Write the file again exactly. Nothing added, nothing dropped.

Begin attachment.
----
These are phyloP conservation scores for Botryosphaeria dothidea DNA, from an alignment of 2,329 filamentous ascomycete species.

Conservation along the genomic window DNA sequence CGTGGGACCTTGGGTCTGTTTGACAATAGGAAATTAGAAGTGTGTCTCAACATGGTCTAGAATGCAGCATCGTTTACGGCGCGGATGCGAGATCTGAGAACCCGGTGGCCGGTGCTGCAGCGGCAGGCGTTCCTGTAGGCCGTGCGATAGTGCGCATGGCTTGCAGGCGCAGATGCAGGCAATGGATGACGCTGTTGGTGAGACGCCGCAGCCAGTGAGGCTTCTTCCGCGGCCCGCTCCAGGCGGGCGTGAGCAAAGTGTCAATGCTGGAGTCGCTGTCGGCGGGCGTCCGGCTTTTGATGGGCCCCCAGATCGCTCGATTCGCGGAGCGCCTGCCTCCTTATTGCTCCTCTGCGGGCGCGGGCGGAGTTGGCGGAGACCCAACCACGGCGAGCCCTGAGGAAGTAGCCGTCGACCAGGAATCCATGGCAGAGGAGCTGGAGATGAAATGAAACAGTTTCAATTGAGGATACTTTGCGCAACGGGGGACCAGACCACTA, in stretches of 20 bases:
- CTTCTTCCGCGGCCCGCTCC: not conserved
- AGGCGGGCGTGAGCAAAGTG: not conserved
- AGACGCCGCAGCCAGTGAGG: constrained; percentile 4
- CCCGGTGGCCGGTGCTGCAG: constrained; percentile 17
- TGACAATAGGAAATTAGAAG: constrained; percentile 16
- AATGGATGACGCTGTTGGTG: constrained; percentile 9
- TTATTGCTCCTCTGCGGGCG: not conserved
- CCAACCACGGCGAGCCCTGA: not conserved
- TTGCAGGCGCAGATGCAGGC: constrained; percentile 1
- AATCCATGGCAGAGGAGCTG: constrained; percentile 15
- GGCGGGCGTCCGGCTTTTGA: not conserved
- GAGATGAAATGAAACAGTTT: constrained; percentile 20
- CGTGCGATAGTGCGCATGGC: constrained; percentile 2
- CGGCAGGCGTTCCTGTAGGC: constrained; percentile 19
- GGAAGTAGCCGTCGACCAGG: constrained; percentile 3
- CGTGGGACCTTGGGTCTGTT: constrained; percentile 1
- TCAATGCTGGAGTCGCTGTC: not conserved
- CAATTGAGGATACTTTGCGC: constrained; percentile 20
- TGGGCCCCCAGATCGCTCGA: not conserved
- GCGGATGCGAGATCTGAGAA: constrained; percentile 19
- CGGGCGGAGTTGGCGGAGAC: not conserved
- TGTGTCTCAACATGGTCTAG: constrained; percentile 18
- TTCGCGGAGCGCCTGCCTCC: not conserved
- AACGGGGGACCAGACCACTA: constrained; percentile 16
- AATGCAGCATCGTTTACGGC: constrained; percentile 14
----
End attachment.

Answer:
These are phyloP conservation scores for Botryosphaeria dothidea DNA, from an alignment of 2,329 filamentous ascomycete species.

Conservation along the genomic window DNA sequence CGTGGGACCTTGGGTCTGTTTGACAATAGGAAATTAGAAGTGTGTCTCAACATGGTCTAGAATGCAGCATCGTTTACGGCGCGGATGCGAGATCTGAGAACCCGGTGGCCGGTGCTGCAGCGGCAGGCGTTCCTGTAGGCCGTGCGATAGTGCGCATGGCTTGCAGGCGCAGATGCAGGCAATGGATGACGCTGTTGGTGAGACGCCGCAGCCAGTGAGGCTTCTTCCGCGGCCCGCTCCAGGCGGGCGTGAGCAAAGTGTCAATGCTGGAGTCGCTGTCGGCGGGCGTCCGGCTTTTGATGGGCCCCCAGATCGCTCGATTCGCGGAGCGCCTGCCTCCTTATTGCTCCTCTGCGGGCGCGGGCGGAGTTGGCGGAGACCCAACCACGGCGAGCCCTGAGGAAGTAGCCGTCGACCAGGAATCCATGGCAGAGGAGCTGGAGATGAAATGAAACAGTTTCAATTGAGGATACTTTGCGCAACGGGGGACCAGACCACTA, in stretches of 20 bases:
- CTTCTTCCGCGGCCCGCTCC: not conserved
- AGGCGGGCGTGAGCAAAGTG: not conserved
- AGACGCCGCAGCCAGTGAGG: constrained; percentile 4
- CCCGGTGGCCGGTGCTGCAG: constrained; percentile 17
- TGACAATAGGAAATTAGAAG: constrained; percentile 16
- AATGGATGACGCTGTTGGTG: constrained; percentile 9
- TTATTGCTCCTCTGCGGGCG: not conserved
- CCAACCACGGCGAGCCCTGA: not conserved
- TTGCAGGCGCAGATGCAGGC: constrained; percentile 1
- AATCCATGGCAGAGGAGCTG: constrained; percentile 15
- GGCGGGCGTCCGGCTTTTGA: not conserved
- GAGATGAAATGAAACAGTTT: constrained; percentile 20
- CGTGCGATAGTGCGCATGGC: constrained; percentile 2
- CGGCAGGCGTTCCTGTAGGC: constrained; percentile 19
- GGAAGTAGCCGTCGACCAGG: constrained; percentile 3
- CGTGGGACCTTGGGTCTGTT: constrained; percentile 1
- TCAATGCTGGAGTCGCTGTC: not conserved
- CAATTGAGGATACTTTGCGC: constrained; percentile 20
- TGGGCCCCCAGATCGCTCGA: not conserved
- GCGGATGCGAGATCTGAGAA: constrained; percentile 19
- CGGGCGGAGTTGGCGGAGAC: not conserved
- TGTGTCTCAACATGGTCTAG: constrained; percentile 18
- TTCGCGGAGCGCCTGCCTCC: not conserved
- AACGGGGGACCAGACCACTA: constrained; percentile 16
- AATGCAGCATCGTTTACGGC: constrained; percentile 14